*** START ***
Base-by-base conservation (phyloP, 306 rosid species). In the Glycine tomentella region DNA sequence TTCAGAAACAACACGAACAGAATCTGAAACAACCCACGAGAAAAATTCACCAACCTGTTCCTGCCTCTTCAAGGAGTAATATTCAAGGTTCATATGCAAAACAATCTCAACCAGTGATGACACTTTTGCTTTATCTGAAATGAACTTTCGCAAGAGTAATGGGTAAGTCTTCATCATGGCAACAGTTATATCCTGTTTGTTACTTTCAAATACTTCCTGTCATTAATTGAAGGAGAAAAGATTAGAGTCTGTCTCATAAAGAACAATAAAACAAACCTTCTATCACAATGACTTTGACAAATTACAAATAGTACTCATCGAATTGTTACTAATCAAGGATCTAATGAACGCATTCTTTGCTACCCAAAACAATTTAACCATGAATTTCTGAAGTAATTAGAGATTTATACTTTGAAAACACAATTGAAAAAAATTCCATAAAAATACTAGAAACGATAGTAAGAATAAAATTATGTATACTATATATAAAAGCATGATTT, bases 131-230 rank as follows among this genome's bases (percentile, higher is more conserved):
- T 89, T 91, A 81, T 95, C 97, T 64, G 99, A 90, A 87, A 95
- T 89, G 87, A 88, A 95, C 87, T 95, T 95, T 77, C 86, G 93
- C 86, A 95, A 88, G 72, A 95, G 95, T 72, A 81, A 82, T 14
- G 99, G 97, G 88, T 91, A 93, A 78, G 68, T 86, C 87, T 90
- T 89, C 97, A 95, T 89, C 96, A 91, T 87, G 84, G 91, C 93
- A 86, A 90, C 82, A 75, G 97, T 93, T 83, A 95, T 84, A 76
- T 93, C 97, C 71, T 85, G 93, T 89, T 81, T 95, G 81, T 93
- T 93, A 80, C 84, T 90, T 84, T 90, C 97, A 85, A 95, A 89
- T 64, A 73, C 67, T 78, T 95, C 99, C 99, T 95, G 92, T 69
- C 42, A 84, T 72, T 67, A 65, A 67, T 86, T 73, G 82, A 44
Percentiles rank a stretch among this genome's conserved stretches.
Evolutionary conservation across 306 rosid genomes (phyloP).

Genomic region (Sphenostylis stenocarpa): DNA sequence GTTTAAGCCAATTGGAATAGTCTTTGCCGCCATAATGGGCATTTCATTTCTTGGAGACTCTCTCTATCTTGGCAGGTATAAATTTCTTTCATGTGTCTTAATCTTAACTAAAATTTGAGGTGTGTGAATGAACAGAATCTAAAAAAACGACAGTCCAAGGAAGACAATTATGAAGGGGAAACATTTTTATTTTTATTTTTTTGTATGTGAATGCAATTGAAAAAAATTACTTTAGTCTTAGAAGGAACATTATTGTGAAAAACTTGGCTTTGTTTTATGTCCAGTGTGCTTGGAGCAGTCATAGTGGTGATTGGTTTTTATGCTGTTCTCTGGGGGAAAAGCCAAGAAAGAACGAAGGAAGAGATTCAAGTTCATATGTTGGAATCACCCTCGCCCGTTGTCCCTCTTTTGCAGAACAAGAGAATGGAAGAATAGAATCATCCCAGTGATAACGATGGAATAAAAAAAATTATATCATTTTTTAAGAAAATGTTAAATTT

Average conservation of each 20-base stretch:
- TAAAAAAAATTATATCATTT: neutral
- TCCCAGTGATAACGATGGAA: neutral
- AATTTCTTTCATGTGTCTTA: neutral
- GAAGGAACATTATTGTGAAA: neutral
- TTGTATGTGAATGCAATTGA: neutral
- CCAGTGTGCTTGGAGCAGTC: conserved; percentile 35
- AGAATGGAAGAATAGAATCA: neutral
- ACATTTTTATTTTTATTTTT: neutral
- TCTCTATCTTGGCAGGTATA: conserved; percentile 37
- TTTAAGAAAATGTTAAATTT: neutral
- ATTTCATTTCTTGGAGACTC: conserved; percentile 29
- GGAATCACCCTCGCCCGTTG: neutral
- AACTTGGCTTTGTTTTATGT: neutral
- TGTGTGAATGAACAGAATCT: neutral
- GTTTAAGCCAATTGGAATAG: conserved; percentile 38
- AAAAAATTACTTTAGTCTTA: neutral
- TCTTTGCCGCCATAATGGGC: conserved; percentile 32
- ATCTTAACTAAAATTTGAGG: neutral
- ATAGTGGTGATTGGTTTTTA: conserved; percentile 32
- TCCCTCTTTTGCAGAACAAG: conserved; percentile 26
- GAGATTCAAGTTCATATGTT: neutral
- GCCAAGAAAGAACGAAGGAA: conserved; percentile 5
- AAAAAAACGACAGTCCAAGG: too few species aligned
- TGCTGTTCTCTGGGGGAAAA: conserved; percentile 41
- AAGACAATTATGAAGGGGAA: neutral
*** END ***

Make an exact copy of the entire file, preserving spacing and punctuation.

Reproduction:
Base-by-base conservation (phyloP, 306 rosid species). In the Glycine tomentella region DNA sequence TTCAGAAACAACACGAACAGAATCTGAAACAACCCACGAGAAAAATTCACCAACCTGTTCCTGCCTCTTCAAGGAGTAATATTCAAGGTTCATATGCAAAACAATCTCAACCAGTGATGACACTTTTGCTTTATCTGAAATGAACTTTCGCAAGAGTAATGGGTAAGTCTTCATCATGGCAACAGTTATATCCTGTTTGTTACTTTCAAATACTTCCTGTCATTAATTGAAGGAGAAAAGATTAGAGTCTGTCTCATAAAGAACAATAAAACAAACCTTCTATCACAATGACTTTGACAAATTACAAATAGTACTCATCGAATTGTTACTAATCAAGGATCTAATGAACGCATTCTTTGCTACCCAAAACAATTTAACCATGAATTTCTGAAGTAATTAGAGATTTATACTTTGAAAACACAATTGAAAAAAATTCCATAAAAATACTAGAAACGATAGTAAGAATAAAATTATGTATACTATATATAAAAGCATGATTT, bases 131-230 rank as follows among this genome's bases (percentile, higher is more conserved):
- T 89, T 91, A 81, T 95, C 97, T 64, G 99, A 90, A 87, A 95
- T 89, G 87, A 88, A 95, C 87, T 95, T 95, T 77, C 86, G 93
- C 86, A 95, A 88, G 72, A 95, G 95, T 72, A 81, A 82, T 14
- G 99, G 97, G 88, T 91, A 93, A 78, G 68, T 86, C 87, T 90
- T 89, C 97, A 95, T 89, C 96, A 91, T 87, G 84, G 91, C 93
- A 86, A 90, C 82, A 75, G 97, T 93, T 83, A 95, T 84, A 76
- T 93, C 97, C 71, T 85, G 93, T 89, T 81, T 95, G 81, T 93
- T 93, A 80, C 84, T 90, T 84, T 90, C 97, A 85, A 95, A 89
- T 64, A 73, C 67, T 78, T 95, C 99, C 99, T 95, G 92, T 69
- C 42, A 84, T 72, T 67, A 65, A 67, T 86, T 73, G 82, A 44
Percentiles rank a stretch among this genome's conserved stretches.
Evolutionary conservation across 306 rosid genomes (phyloP).

Genomic region (Sphenostylis stenocarpa): DNA sequence GTTTAAGCCAATTGGAATAGTCTTTGCCGCCATAATGGGCATTTCATTTCTTGGAGACTCTCTCTATCTTGGCAGGTATAAATTTCTTTCATGTGTCTTAATCTTAACTAAAATTTGAGGTGTGTGAATGAACAGAATCTAAAAAAACGACAGTCCAAGGAAGACAATTATGAAGGGGAAACATTTTTATTTTTATTTTTTTGTATGTGAATGCAATTGAAAAAAATTACTTTAGTCTTAGAAGGAACATTATTGTGAAAAACTTGGCTTTGTTTTATGTCCAGTGTGCTTGGAGCAGTCATAGTGGTGATTGGTTTTTATGCTGTTCTCTGGGGGAAAAGCCAAGAAAGAACGAAGGAAGAGATTCAAGTTCATATGTTGGAATCACCCTCGCCCGTTGTCCCTCTTTTGCAGAACAAGAGAATGGAAGAATAGAATCATCCCAGTGATAACGATGGAATAAAAAAAATTATATCATTTTTTAAGAAAATGTTAAATTT

Average conservation of each 20-base stretch:
- TAAAAAAAATTATATCATTT: neutral
- TCCCAGTGATAACGATGGAA: neutral
- AATTTCTTTCATGTGTCTTA: neutral
- GAAGGAACATTATTGTGAAA: neutral
- TTGTATGTGAATGCAATTGA: neutral
- CCAGTGTGCTTGGAGCAGTC: conserved; percentile 35
- AGAATGGAAGAATAGAATCA: neutral
- ACATTTTTATTTTTATTTTT: neutral
- TCTCTATCTTGGCAGGTATA: conserved; percentile 37
- TTTAAGAAAATGTTAAATTT: neutral
- ATTTCATTTCTTGGAGACTC: conserved; percentile 29
- GGAATCACCCTCGCCCGTTG: neutral
- AACTTGGCTTTGTTTTATGT: neutral
- TGTGTGAATGAACAGAATCT: neutral
- GTTTAAGCCAATTGGAATAG: conserved; percentile 38
- AAAAAATTACTTTAGTCTTA: neutral
- TCTTTGCCGCCATAATGGGC: conserved; percentile 32
- ATCTTAACTAAAATTTGAGG: neutral
- ATAGTGGTGATTGGTTTTTA: conserved; percentile 32
- TCCCTCTTTTGCAGAACAAG: conserved; percentile 26
- GAGATTCAAGTTCATATGTT: neutral
- GCCAAGAAAGAACGAAGGAA: conserved; percentile 5
- AAAAAAACGACAGTCCAAGG: too few species aligned
- TGCTGTTCTCTGGGGGAAAA: conserved; percentile 41
- AAGACAATTATGAAGGGGAA: neutral